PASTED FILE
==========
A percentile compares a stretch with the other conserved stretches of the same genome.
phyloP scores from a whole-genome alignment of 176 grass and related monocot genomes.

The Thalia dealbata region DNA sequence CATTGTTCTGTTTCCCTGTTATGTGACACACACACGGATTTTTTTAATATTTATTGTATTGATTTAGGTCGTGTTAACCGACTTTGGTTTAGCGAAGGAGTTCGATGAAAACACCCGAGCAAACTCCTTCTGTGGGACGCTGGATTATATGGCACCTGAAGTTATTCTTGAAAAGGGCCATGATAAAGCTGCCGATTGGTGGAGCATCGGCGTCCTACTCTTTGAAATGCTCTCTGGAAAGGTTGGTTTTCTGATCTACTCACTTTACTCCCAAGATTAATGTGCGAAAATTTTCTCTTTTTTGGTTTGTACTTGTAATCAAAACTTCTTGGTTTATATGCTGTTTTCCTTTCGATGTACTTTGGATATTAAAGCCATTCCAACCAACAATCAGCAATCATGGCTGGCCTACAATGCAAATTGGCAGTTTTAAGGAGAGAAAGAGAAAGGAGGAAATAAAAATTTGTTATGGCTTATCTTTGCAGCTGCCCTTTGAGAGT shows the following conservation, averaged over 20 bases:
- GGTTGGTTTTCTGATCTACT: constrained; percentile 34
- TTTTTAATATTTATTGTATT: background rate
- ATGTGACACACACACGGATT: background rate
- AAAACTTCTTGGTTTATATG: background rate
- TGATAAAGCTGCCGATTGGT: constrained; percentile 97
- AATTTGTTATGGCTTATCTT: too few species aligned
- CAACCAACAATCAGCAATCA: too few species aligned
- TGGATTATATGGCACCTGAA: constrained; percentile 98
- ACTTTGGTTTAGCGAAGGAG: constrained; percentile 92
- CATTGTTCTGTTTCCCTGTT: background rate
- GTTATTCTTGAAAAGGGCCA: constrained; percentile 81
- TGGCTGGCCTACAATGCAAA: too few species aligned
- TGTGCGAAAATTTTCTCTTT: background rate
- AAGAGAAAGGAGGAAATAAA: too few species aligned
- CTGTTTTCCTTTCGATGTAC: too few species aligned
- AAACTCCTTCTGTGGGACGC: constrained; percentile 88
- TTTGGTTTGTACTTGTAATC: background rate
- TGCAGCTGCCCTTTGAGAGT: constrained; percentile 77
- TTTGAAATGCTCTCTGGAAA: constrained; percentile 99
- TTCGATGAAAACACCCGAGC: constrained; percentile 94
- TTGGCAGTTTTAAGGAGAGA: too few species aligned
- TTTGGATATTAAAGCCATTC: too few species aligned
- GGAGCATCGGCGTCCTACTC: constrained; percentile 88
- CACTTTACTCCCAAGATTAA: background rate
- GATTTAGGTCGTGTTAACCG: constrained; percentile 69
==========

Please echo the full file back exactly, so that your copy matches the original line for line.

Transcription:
A percentile compares a stretch with the other conserved stretches of the same genome.
phyloP scores from a whole-genome alignment of 176 grass and related monocot genomes.

The Thalia dealbata region DNA sequence CATTGTTCTGTTTCCCTGTTATGTGACACACACACGGATTTTTTTAATATTTATTGTATTGATTTAGGTCGTGTTAACCGACTTTGGTTTAGCGAAGGAGTTCGATGAAAACACCCGAGCAAACTCCTTCTGTGGGACGCTGGATTATATGGCACCTGAAGTTATTCTTGAAAAGGGCCATGATAAAGCTGCCGATTGGTGGAGCATCGGCGTCCTACTCTTTGAAATGCTCTCTGGAAAGGTTGGTTTTCTGATCTACTCACTTTACTCCCAAGATTAATGTGCGAAAATTTTCTCTTTTTTGGTTTGTACTTGTAATCAAAACTTCTTGGTTTATATGCTGTTTTCCTTTCGATGTACTTTGGATATTAAAGCCATTCCAACCAACAATCAGCAATCATGGCTGGCCTACAATGCAAATTGGCAGTTTTAAGGAGAGAAAGAGAAAGGAGGAAATAAAAATTTGTTATGGCTTATCTTTGCAGCTGCCCTTTGAGAGT shows the following conservation, averaged over 20 bases:
- GGTTGGTTTTCTGATCTACT: constrained; percentile 34
- TTTTTAATATTTATTGTATT: background rate
- ATGTGACACACACACGGATT: background rate
- AAAACTTCTTGGTTTATATG: background rate
- TGATAAAGCTGCCGATTGGT: constrained; percentile 97
- AATTTGTTATGGCTTATCTT: too few species aligned
- CAACCAACAATCAGCAATCA: too few species aligned
- TGGATTATATGGCACCTGAA: constrained; percentile 98
- ACTTTGGTTTAGCGAAGGAG: constrained; percentile 92
- CATTGTTCTGTTTCCCTGTT: background rate
- GTTATTCTTGAAAAGGGCCA: constrained; percentile 81
- TGGCTGGCCTACAATGCAAA: too few species aligned
- TGTGCGAAAATTTTCTCTTT: background rate
- AAGAGAAAGGAGGAAATAAA: too few species aligned
- CTGTTTTCCTTTCGATGTAC: too few species aligned
- AAACTCCTTCTGTGGGACGC: constrained; percentile 88
- TTTGGTTTGTACTTGTAATC: background rate
- TGCAGCTGCCCTTTGAGAGT: constrained; percentile 77
- TTTGAAATGCTCTCTGGAAA: constrained; percentile 99
- TTCGATGAAAACACCCGAGC: constrained; percentile 94
- TTGGCAGTTTTAAGGAGAGA: too few species aligned
- TTTGGATATTAAAGCCATTC: too few species aligned
- GGAGCATCGGCGTCCTACTC: constrained; percentile 88
- CACTTTACTCCCAAGATTAA: background rate
- GATTTAGGTCGTGTTAACCG: constrained; percentile 69